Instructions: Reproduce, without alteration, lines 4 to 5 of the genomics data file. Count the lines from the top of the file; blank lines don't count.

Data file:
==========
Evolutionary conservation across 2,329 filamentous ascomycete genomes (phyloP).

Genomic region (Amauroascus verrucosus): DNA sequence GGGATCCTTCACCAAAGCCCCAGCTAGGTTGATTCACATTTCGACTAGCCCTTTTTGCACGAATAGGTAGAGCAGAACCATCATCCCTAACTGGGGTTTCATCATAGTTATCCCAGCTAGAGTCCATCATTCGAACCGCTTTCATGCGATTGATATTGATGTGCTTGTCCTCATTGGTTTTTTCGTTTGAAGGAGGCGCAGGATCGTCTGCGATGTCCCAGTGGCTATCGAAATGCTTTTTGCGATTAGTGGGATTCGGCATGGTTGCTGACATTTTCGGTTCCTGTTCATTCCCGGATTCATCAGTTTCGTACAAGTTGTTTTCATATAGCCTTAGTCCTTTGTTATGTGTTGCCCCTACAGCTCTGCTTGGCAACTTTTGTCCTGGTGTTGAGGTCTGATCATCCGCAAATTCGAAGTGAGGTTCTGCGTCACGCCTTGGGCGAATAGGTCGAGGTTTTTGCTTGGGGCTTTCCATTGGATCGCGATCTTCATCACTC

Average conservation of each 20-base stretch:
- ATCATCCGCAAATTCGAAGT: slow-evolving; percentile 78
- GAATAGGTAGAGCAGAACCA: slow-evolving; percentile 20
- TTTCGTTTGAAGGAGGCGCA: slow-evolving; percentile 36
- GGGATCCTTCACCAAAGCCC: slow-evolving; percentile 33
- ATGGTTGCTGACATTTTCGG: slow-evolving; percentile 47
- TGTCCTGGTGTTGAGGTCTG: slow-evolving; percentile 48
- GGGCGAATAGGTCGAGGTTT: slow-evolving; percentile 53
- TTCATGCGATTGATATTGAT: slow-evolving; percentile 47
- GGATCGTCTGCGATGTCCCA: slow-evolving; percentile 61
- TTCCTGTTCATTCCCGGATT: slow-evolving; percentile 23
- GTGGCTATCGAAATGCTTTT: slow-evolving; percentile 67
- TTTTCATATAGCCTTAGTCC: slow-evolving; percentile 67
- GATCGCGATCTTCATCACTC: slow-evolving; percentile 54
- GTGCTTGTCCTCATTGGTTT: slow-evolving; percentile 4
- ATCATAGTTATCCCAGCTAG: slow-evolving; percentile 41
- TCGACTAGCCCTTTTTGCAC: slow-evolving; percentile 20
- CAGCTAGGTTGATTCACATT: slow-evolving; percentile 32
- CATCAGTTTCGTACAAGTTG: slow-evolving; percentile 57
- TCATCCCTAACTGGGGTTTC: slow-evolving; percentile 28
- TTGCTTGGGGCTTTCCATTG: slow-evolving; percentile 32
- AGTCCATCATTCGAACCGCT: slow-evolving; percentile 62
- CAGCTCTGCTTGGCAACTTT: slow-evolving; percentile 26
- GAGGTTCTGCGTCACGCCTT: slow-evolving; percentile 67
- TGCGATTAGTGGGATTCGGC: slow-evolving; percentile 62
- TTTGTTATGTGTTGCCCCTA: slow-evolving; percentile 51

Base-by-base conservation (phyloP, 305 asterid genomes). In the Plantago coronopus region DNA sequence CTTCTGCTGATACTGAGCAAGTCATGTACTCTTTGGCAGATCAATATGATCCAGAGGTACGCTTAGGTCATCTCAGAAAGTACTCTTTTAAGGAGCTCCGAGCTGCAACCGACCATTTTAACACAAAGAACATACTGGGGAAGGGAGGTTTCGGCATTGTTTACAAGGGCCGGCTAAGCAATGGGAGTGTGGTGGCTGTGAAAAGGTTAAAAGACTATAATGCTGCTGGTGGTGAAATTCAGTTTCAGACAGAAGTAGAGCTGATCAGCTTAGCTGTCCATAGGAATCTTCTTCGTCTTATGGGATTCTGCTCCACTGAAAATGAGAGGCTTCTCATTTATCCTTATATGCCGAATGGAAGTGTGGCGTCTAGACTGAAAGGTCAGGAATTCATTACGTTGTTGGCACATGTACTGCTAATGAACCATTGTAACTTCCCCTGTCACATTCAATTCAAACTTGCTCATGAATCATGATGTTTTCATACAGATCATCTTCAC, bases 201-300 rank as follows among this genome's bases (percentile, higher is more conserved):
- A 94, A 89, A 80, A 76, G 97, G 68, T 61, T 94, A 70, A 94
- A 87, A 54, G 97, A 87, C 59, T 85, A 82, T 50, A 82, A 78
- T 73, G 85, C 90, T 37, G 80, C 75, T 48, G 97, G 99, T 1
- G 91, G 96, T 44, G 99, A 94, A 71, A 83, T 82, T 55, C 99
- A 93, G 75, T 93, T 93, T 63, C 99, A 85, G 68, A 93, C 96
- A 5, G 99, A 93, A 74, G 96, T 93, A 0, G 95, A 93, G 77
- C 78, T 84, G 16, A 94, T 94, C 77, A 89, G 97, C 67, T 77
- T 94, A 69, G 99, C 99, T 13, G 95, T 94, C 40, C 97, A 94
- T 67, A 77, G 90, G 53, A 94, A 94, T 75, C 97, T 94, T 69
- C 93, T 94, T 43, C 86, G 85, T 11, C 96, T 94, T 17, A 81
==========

- ATCATCCGCAAATTCGAAGT: slow-evolving; percentile 78
- GAATAGGTAGAGCAGAACCA: slow-evolving; percentile 20